Great thread by the way

outdoorpaddy
 
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pauljm116

Native
May 6, 2011
1,457
5
Rainham, Kent
Fatwood shavings on a plinth with two good bundles of match stick twigs. Ferro rod but sometimes char cloth/cramp balls ect and tinder nests with flint and steel.

Keep trying with birch peelings and a ferro rod paul, a little practice go's a long way :) I might do a little video on the weekend if you are interested?

Yes please to a video, sounds interesting.

Think I need to just practice more and be more patient, rather than giving up and just using a fuel tab or meths. I was sort of hoping for a few more people who use hexamine or similar to light fires but it seems so far its just me.........oh the shame. :eek:
 

dwardo

Maker
Aug 30, 2006
6,231
248
43
Nr Chester
Sounds like a kindling problem, not enough and not dry enough. You can either spend time blowing and puffing or take half the time to collect more kindling, matchstick thin and two good handfulls, pine is my fav. Also a dry split base to sit the fire upon.
Cant beat birch bark for easy to find and collect tinder. Just dont wait until you need it, collect it in advance.
 
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monkey boy

Full Member
Jan 13, 2009
1,505
14
38
london
I use a ferro rod and birch bark as my lazy way, but most of the time I use flint and steel method with charcloth.
I carry a lighter and matches just in case tho, as some days are good and some are bad.
i have also been playing with bow drills lately.
;)
 

JohnC

Full Member
Jun 28, 2005
2,624
74
59
Edinburgh
I do like practicing so I'll try either flint and steel with charcloth and rope hemp, or a firesteel and CWB with vaseline. Usually have a lighter as well.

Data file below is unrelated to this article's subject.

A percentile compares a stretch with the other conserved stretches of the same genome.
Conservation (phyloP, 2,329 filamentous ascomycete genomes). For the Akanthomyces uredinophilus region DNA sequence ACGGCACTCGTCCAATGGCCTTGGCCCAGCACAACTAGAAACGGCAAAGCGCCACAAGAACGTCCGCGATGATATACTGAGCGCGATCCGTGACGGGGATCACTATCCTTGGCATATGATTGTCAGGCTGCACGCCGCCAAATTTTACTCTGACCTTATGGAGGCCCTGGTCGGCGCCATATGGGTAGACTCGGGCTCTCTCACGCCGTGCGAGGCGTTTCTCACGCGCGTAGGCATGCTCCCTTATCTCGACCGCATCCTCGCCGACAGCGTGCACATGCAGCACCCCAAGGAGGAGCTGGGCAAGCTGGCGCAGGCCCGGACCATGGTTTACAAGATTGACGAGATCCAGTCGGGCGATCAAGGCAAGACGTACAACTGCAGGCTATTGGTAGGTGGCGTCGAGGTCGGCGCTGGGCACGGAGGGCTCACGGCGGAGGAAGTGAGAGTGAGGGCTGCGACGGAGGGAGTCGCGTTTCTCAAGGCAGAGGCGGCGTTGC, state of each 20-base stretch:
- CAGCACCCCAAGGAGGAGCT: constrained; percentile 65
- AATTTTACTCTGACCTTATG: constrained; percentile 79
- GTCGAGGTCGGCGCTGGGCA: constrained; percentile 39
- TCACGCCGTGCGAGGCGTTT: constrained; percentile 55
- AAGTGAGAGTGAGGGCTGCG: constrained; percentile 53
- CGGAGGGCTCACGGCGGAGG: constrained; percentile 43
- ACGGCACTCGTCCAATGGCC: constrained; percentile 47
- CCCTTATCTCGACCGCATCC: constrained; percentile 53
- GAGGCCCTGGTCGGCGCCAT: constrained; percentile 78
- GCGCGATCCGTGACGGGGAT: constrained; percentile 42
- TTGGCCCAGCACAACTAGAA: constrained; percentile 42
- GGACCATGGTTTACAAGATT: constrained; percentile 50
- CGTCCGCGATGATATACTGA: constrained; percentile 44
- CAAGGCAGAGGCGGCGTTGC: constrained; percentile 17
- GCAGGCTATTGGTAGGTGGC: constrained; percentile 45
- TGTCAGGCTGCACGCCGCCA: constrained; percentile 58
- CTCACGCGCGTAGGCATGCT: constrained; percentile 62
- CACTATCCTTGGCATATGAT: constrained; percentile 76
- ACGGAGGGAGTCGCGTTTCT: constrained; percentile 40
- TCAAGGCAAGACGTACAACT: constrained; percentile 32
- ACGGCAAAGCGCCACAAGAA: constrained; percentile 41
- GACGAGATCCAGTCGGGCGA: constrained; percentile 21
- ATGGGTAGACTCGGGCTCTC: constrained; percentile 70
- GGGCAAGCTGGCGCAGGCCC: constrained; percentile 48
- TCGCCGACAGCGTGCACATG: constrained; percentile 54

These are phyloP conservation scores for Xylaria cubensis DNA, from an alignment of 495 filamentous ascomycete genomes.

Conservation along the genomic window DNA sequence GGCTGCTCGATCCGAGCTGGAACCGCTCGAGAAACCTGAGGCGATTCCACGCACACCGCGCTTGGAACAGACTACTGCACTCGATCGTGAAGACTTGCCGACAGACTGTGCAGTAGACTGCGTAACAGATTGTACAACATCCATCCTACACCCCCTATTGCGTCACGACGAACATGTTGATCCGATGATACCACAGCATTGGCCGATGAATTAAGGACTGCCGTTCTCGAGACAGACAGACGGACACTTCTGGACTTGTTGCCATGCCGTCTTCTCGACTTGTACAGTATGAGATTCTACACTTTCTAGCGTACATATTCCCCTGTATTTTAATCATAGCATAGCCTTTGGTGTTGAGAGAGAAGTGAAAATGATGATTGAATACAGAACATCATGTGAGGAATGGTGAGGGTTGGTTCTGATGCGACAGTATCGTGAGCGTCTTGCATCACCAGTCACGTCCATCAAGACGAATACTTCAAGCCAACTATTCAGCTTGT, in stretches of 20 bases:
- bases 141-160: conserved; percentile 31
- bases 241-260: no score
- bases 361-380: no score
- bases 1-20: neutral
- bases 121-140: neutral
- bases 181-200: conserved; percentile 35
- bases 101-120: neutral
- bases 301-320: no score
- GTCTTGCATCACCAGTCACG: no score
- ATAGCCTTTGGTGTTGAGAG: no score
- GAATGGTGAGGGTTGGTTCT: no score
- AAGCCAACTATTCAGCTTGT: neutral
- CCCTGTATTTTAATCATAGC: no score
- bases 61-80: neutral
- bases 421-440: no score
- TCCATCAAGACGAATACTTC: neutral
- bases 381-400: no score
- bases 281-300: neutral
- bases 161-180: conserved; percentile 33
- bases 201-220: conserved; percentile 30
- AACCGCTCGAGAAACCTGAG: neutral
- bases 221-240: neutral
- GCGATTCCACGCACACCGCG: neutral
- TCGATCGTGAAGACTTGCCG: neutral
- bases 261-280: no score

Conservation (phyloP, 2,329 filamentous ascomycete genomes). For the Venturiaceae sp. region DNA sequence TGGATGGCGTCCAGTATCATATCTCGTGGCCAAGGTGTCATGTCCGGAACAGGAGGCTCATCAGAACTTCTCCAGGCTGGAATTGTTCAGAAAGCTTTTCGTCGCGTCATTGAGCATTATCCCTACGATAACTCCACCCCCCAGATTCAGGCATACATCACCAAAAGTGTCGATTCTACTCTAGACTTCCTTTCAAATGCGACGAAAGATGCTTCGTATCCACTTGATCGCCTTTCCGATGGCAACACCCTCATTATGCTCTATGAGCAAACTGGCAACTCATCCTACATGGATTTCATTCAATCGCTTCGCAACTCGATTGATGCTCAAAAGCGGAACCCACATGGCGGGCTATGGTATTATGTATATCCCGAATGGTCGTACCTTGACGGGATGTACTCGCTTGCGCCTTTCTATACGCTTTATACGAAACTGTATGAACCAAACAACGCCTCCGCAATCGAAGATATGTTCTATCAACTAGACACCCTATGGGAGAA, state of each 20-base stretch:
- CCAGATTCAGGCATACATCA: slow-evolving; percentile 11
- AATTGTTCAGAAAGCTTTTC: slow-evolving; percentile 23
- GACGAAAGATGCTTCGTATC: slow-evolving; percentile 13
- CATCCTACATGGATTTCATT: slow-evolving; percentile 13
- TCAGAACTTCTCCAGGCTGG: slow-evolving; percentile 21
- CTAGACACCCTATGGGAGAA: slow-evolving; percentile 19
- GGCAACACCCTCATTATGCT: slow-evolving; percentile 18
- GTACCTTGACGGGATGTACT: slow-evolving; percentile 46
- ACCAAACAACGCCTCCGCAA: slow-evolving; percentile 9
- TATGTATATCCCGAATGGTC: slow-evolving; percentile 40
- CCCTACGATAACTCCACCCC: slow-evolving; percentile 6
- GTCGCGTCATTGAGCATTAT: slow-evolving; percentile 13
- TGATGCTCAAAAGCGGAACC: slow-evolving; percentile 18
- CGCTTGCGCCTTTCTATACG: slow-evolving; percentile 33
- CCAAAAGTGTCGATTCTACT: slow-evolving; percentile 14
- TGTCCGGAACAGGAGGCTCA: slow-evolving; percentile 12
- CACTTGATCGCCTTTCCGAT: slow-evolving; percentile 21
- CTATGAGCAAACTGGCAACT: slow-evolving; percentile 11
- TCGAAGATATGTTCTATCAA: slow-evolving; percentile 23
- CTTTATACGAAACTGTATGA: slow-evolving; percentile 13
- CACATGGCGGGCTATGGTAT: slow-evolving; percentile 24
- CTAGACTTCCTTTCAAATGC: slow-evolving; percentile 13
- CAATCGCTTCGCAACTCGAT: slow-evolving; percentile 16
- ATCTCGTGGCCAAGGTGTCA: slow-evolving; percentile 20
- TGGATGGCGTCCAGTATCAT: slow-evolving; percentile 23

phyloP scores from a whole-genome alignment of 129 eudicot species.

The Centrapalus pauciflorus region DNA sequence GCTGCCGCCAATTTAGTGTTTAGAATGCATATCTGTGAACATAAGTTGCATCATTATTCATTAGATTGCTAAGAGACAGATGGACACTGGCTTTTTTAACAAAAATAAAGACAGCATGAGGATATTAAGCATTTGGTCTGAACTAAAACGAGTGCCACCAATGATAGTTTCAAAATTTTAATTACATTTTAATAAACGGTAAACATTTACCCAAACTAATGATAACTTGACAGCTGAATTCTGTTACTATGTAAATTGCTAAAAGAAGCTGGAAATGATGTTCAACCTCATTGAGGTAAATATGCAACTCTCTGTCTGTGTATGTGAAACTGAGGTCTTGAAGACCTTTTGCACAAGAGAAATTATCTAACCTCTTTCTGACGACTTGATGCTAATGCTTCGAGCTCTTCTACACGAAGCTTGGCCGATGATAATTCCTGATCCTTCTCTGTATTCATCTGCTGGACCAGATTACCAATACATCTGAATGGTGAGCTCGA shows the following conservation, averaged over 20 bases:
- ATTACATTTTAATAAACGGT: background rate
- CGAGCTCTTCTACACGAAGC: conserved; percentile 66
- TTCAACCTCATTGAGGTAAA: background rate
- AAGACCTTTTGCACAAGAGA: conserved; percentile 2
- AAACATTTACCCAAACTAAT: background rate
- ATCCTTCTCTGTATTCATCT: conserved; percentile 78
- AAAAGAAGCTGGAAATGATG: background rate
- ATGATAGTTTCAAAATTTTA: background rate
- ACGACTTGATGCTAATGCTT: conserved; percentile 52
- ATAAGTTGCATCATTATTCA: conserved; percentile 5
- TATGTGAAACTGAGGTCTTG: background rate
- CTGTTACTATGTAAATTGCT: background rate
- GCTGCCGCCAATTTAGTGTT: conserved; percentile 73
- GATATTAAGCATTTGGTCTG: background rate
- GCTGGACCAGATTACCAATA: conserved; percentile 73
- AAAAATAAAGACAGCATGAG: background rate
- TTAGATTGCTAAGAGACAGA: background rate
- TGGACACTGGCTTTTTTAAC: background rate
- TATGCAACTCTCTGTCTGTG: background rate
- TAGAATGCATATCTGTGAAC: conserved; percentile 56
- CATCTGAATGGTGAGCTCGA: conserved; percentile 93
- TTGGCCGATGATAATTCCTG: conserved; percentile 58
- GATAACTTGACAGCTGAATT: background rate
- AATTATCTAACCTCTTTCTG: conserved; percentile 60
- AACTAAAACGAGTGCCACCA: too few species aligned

The other day, my son Joe was practicing with a JohnFenna dragons breath kit in the back garden.... all worked well...
 

Conan257

Member
Jan 21, 2011
46
0
Lincoln
Flint/Steel and vaselined cotton wool.... Doesn't usually give me any issues...Although, the geek in me always carries some potassium permanganate for fire lighting :)
 

Limaed

Full Member
Apr 11, 2006
1,226
36
45
Perth & Anglesey
I usually try with the bowdrill first although success rate is only about 60%. Most of the time in the winter I go straight for flint and steel using Chaga or some Amadou I made to catch the spark. I carry a 'fire stuff sack' which has a mix of fine and corse tinders / kindling in it along with the above means to light them. In my bag I have a pre-made bowdrill set and a ferro rod with my knife for when im really struggling.Eventually I would like to learn the handdrill and iron pyrite methods as I really like the more traditional methods.
 

John Fenna

Lifetime Member & Maker
Oct 7, 2006
21,998
1,502
63
Pembrokeshire
I am a flint and steel and charcloth user myself....
I have been known to use home made wax and sawdust fuel blocks to get realy reluctant fires to catch :)